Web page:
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  The Arts

Exhibition reviews and artist profiles, shared here, occupy much of The Current Mrs Smith’s professional time and personal interest. She is always delighted to take commissions so curators, artists, editors, please don’t delay in clicking on the Contact link.


Dane Mitchell-Post Hoc,Venice Biennale

By Sandra Smith

“The law of conservation of mass suggests nothing has gone, our planet retains material change,” states Dane Mitchell, whose cell phone towers in this year’s Venice Biennale are both visual and the source of a spoken narrative totalling 25,000 words per day. “The colossal weight – physical and weight of knowledge – of the past sits underneath us, underneath the present moment.”

Mitchell’s attachment to the past is balanced by obsolescence. Evolution, both at an anthropological level and, as a result, in the development of the physical world, creates a dichotomy: simultaneously lost in a soup of possibility even as we are producing, promoting progress. His installations are industrially manufactured while their location blends with one of nature’s most globally recognised lifeforms. “Trees are things themselves. I have not produced a copy of a tree. We always seek to manipulate nature. Somehow, in a highly colluded environment, we fake nature in a complicated proposition that we, as a species, has concocted.” In his home country of New Zealand, Mitchell explains, pine trees are industrialised capital, a vital element in the economy. Nor are parks natural spaces but managed, a relationship intent on appearing innate, symbiotic, yet dominated by mankind.

The seven towers, made in China and scattered across Venice provoking conversation on a visible level, also host and share lists of voids and items that have either been discontinued or vanished. “I thought it was interesting to call up the gone stuff through the act of speech, a bit like a roll of honour. They are an expression, portrait, of my own filter bubble. I started with ten ideas then through activation of thinking the lists pointed towards things I’m interested in such as transmission, scientific forms, fragrances, national anthems and extinct birds. Through language and knowledge we retain information about things when they’ve vanished. We could argue that dinosaurs are extinct but we know more about them now so they are less gone. These are beautiful complications.” This approach to history is a poetic way of stumbling forward through the detritus of the past in order to think about the future. Walking past the trees – repositories – is to hear recordings of whispered lists read in a randomised order.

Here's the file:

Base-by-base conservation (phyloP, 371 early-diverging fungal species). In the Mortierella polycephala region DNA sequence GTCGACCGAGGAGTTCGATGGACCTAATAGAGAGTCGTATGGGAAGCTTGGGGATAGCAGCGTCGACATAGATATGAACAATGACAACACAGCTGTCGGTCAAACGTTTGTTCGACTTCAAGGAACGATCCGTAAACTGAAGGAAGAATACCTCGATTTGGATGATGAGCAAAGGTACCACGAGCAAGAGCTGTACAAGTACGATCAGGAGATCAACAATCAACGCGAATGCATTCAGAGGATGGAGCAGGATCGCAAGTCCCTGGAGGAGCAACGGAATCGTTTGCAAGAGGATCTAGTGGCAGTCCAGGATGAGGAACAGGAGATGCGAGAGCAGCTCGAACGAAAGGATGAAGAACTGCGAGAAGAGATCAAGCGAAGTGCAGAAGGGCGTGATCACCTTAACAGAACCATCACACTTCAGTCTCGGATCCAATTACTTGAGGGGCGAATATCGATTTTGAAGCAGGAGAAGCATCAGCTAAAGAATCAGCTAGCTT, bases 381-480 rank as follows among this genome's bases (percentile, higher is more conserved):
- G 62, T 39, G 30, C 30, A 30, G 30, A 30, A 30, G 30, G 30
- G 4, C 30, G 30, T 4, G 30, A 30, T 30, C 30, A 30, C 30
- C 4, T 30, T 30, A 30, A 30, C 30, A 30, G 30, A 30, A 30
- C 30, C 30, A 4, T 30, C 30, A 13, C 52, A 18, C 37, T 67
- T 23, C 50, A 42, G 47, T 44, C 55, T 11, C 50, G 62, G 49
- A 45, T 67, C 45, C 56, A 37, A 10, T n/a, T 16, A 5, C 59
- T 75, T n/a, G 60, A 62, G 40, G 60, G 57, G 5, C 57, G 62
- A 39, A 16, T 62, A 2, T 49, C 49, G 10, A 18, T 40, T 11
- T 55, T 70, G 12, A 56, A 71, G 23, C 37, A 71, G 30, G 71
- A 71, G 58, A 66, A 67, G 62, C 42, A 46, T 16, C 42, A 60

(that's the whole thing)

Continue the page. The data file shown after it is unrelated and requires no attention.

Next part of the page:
Post Hoc, the exhibition title, is part of a longer phrase: post hoc ergo propter hoc (after this, therefore because of this). Is Mitchell attempting to influence people’s attitudes or reflect them? “There’s an inevitability with the subject that there’s always going to be a kind of telling. The work is timely and says things about the present moment. Each list was exciting, meaningful to produce, a large weight of language.”

The towers are also an aesthetic antagonism of Mitchell’s own work. “I have a strong interest in the unseen, intangible which influence our political, social and emotional lives. A strong thread runs through my work and extends into this project; it feels like a culmination of a whole lot of interests, and a progression of my practice.”

Venice Biennale runs 11 May – 24 November 2019

Sandra Smith © 2019

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